Advertisement

Afterword

Chapter
  • 52 Downloads

Abstract

A fellow Bristolian, Robert Southey was in many ways Chatterton’s greatest champion: with Joseph Cottle he edited the three-volume edition of his works at considerable expense, and continually sang his praises in letters and verse. However, even he felt uneasy about Chatterton’s ‘act of madness’; the ‘antique songs’ go hand in hand with his ‘unhappy story’, he writes. And the childish indiscretions required an apologetic footnote: ‘There was a madness in his family’.2 Chatterton’s perceived flaws comprised of youthful hubris, suicidal excess and also selfishness. A recurrent interest in Romantic poetics concerns the impersonality of the artist — think of the Keatsian poetical character or Coleridgean aloofness — but Chatterton was all too present in his works, even when writing pseudonymously.3 ‘A character is now unnecessary’, he posited; ‘an author carries his character in his pen’. The marvellous boy, seating himself in the grimy environs of eighteenth-century Grub Street culture, proved to be utterly inappropriate as a model of the Romantic genius in society.

Keywords

Anorexia Nervosa Considerable Expense Romantic Death Romantic Poetics Memorable Line 
These keywords were added by machine and not by the authors. This process is experimental and the keywords may be updated as the learning algorithm improves.

Preview

Unable to display preview. Download preview PDF.

Unable to display preview. Download preview PDF.

Notes

  1. 2.
    Robert Southey A Vision of Judgement (London: Longman, Hurst, Rees et al., 1821), pp. 42Google Scholar
  2. 3.
    Coleridge writes, ‘Genius may co-exist with wildness, idleness, folly, even with crime, but not long, believe me, with selfishness’: see Andrew Bennett, The Author (London and New York: Routledge, 2005), pp. 64–6.Google Scholar
  3. 4.
    See David Fairer, Organising Poetry: The Coleridge Circle, 1790–1798 (Oxford: Oxford University Press, 2009), pp. 138–60.CrossRefGoogle Scholar
  4. 5.
    Samuel Taylor Coleridge, Collected Letters of Samuel Taylor Coleridge, ed. Earl Leslie Griggs, 6 vols (Oxford: Clarendon Press, 1956–71), vol. 1, p. 333.Google Scholar
  5. 6.
    Charles Lamb, ‘To Mary and Her Samuel’, in Charles Lamb and Mary Lamb, The Letters of Charles and Mary Anne Lamb, ed. Edwin W. Marrs, Jr, 3 vols (Ithaca and London: Cornell University Press, 1975–8), vol. 3, pp. 38–9.Google Scholar
  6. 9.
    TO. Mabbott, ‘Byron and Chatterton: A Parallel’, N&Q 162 (1932), p. 207Google Scholar
  7. 10.
    William Wordsworth, The Poetical Works of William Wordsworth, ed. Ernest De Selincourt and Helen Darbishire, 5 vols (Oxford: Clarendon Press, 1940–9), vol. 1, pp. 267–9.Google Scholar
  8. 11.
    Nai-Tung Ting, ‘The Influence of Chatterton on Keats’, KSJ 5 (1956), pp. 103–8.Google Scholar
  9. Nai-Tung Ting, ‘Chatterton and Keats: A Reexamination’, KSJ 30 (1981), pp. 100–17Google Scholar
  10. Lucy Monison, ‘Chatterton and Keats: The Need for Close Examination’, KSR 10 (1996), pp. 35–50Google Scholar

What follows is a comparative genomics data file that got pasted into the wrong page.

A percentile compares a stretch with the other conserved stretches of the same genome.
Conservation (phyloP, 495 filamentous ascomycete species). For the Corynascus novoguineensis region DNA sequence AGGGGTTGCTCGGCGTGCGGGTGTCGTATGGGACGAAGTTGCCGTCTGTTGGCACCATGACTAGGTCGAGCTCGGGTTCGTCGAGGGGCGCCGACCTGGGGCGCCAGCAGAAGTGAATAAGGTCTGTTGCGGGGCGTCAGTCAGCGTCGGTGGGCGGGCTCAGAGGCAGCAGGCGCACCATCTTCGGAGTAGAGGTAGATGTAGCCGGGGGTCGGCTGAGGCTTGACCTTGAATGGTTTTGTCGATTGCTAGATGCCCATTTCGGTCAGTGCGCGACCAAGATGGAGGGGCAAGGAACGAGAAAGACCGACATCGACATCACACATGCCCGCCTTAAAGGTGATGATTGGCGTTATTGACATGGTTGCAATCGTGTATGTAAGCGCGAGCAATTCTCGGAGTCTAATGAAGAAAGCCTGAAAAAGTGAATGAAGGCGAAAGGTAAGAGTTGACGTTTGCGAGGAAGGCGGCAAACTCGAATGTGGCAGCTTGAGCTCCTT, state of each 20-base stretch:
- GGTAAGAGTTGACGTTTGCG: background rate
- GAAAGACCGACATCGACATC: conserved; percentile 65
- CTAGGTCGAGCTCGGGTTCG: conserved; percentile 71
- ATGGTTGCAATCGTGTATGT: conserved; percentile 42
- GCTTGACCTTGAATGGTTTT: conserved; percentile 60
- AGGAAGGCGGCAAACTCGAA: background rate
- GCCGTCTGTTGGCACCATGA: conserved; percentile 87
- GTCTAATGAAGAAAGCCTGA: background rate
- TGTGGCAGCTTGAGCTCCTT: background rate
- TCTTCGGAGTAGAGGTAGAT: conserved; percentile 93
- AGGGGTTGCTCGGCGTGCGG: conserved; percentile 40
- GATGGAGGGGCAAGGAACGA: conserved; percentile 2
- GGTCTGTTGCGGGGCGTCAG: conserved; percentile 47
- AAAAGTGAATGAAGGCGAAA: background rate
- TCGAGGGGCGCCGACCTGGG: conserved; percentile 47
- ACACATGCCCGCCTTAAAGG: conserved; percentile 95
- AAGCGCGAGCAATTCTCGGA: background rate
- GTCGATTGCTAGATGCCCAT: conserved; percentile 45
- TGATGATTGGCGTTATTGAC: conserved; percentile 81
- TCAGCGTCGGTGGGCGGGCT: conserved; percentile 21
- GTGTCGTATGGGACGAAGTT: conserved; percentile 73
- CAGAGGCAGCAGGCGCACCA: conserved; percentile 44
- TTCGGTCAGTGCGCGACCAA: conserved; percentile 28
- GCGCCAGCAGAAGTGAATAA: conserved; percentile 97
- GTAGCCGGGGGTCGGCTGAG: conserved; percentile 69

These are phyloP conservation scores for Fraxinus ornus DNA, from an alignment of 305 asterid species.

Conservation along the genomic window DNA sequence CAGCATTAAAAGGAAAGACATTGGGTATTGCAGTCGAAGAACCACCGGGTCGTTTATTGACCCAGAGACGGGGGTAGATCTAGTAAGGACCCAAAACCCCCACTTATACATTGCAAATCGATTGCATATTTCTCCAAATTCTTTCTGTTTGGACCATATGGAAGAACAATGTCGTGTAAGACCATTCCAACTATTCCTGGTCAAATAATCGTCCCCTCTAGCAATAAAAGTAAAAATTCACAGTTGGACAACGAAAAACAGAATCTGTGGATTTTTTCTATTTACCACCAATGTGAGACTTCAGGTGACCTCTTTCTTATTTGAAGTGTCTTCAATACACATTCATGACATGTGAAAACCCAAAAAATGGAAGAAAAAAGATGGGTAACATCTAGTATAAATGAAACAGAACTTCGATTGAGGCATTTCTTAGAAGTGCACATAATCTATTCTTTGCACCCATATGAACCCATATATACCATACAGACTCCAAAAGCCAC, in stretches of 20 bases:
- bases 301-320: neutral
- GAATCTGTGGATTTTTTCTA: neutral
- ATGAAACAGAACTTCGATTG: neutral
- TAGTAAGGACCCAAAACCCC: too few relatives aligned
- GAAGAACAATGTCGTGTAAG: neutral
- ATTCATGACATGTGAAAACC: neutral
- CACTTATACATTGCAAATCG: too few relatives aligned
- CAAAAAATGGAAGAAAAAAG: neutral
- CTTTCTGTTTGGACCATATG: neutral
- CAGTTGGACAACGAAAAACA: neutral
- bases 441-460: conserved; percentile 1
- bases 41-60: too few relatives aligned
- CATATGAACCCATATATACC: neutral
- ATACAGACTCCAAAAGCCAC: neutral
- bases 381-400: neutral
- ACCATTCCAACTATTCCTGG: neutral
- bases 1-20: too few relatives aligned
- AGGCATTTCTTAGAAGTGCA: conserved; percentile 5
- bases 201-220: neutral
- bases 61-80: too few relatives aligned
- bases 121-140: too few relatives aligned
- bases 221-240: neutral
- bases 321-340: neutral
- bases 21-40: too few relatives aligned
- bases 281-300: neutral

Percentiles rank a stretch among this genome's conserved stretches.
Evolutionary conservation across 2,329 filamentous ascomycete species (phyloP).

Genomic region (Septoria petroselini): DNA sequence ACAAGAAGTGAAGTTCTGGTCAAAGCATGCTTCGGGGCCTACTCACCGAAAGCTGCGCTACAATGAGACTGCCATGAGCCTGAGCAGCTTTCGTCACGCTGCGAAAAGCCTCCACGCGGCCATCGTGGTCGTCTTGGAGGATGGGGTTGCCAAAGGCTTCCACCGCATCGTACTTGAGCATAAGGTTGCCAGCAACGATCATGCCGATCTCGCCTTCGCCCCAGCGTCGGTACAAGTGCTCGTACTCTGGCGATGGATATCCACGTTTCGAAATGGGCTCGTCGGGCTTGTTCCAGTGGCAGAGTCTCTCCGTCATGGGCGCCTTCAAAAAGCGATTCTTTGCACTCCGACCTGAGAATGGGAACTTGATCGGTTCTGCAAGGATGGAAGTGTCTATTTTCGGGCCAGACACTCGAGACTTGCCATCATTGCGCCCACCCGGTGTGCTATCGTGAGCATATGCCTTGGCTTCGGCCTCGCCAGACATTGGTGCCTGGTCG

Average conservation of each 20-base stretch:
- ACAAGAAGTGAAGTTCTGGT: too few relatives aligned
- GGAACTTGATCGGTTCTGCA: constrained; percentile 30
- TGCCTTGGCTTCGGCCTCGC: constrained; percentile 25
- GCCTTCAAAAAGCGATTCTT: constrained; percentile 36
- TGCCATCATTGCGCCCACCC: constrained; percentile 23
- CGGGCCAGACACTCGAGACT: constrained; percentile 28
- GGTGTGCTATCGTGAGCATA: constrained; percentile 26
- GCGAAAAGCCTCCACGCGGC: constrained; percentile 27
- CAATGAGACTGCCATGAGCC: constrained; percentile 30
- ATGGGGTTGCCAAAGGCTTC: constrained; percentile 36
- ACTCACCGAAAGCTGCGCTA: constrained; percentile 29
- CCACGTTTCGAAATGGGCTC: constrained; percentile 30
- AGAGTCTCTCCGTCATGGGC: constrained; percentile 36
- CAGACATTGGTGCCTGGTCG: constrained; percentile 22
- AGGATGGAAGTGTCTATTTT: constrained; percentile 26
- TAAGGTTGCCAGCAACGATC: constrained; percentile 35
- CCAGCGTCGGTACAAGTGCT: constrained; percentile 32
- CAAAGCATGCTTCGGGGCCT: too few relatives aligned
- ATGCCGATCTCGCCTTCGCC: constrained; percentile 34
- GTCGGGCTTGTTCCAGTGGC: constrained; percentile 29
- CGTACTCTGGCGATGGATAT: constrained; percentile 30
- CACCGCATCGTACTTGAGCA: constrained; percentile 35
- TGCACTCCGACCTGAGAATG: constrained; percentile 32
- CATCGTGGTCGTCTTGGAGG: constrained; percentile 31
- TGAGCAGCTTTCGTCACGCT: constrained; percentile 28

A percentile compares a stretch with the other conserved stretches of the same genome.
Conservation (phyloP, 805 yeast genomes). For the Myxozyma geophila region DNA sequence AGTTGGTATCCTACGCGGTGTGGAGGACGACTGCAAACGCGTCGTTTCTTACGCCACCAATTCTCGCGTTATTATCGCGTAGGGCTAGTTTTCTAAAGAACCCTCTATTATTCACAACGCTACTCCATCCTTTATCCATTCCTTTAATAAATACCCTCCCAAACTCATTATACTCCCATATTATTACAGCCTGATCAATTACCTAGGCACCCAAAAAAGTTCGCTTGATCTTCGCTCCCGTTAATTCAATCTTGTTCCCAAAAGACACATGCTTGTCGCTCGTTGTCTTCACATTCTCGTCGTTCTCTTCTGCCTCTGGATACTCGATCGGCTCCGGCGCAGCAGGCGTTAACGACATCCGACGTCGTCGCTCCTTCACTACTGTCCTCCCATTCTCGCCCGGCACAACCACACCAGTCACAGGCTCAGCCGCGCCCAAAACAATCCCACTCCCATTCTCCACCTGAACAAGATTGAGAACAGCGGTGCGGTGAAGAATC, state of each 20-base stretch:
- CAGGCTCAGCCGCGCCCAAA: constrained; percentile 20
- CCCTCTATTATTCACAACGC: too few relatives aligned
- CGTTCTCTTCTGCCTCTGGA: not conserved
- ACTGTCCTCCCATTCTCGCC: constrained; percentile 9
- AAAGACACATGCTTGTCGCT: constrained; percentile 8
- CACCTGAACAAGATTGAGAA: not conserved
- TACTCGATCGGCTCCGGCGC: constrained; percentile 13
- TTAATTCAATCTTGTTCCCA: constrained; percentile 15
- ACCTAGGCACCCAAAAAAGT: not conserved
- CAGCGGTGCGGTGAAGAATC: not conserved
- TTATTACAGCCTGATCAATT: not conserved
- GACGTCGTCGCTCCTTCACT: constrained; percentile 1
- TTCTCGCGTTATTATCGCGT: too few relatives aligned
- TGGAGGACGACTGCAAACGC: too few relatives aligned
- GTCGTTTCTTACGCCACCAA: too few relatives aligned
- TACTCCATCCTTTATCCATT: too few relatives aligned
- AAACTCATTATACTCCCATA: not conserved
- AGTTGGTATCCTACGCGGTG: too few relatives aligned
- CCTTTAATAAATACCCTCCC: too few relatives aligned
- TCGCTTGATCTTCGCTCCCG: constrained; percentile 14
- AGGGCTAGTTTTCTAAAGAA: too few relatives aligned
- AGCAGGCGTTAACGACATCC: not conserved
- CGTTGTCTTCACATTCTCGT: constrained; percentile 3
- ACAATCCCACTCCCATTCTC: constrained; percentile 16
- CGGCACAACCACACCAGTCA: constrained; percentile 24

11. Elizabeth Fay, Romantic Medievalism: History and the Romantic Literary Ideal (Basingstoke: Palgrave Macmillan, 2002), pp. 117–22.Google Scholar
  12. Beth Lau, ‘Protest, “Nativism”, and Impersonation in the Works of Chatterton and Keats’, Studies in Romanticism 42 (2003), pp. 519–39.CrossRefGoogle Scholar
  13. 12.
    See Robert Gittings, ‘Keats and Chatterton’, KSJ 4 (1955), pp. 47–54Google Scholar
  14. 14.
    Nathan Bailey, The Universal Etymological Dictionary in Two Parts (London: T. Cox, 1727)Google Scholar
  15. 15.
    Keats to J. H. Reynolds, 21 September 1819, John Keats: Selected Letters, ed. Robert Gittings, rev. Jon Mee (Oxford: Oxford University Press, 2002), p. 271. See Richard Marggraf Turley, Keats’s Boyish Imagination (London: Routledge, 2004), pp. 38–9.CrossRefGoogle Scholar
  16. 16.
    Andrew Bennett, The Romantic Poets and the Culture of Posterity (Cambridge: Cambridge University Press, 1999), p. 147.CrossRefGoogle Scholar
  17. 17.
    William Hazlitt, ‘Lord Byron’, The Spirit of the Age (London: Colbum, 1825), pp. 159–81Google Scholar
  18. 19.
    William Holman Hunt, Pre-Raphaelitism and the Pre-Raphaelite Brotherhood, 2 vols (London: Macmillan, 1905), vol. 2, p. 417.Google Scholar
  19. 20.
    Wilkie Collins, The Woman in White, 3 vols (London: Sampson Low, Son & Co, 1860), vol. 2, p. 68.Google Scholar
  20. Julie Crane, ‘“Wandering between Two Worlds”: The Victorian Afterlife of Thomas Chatterton’, in Andrew Radford and Mark Sandy (eds), Romantic Echoes in the Victorian Era (Aldershot: Ashgate, 2008), pp. 27–37.Google Scholar
  21. 22.
    T Hall Caine, Recollections of Dante Gabriel Rossetti (London: Elliot Stock, 1882), pp. 184–5.Google Scholar
  22. 23.
    Quoted in Roger C. Lewis, ‘A Misattribution: Oscar Wilde’s “Unpublished Sonnet on Chatterton”’, Victorian Poetry 28.2 (1990), pp. 164–9Google Scholar
  23. Paul Saint-Armour, The Copywrights: Intellectual Property and the Literary Imagination (Ithaca, NY: Cornell University Press, 2003), pp. 97–106.Google Scholar
  24. 24.
    T H. Ward (gen. ed.), The English Poets, 4 vols (London: Macmillan, 1880), vol. 3, p. 401.Google Scholar
  25. 25.
    David Biespiel and Rose Solari, ‘Stanley Plumly: An Interview’, American Poetry Review 24.3 (1995), pp. 43–50.Google Scholar

Copyright information

© Daniel Cook 2013

Authors and Affiliations

  1. 1.University of DundeeUK

Personalised recommendations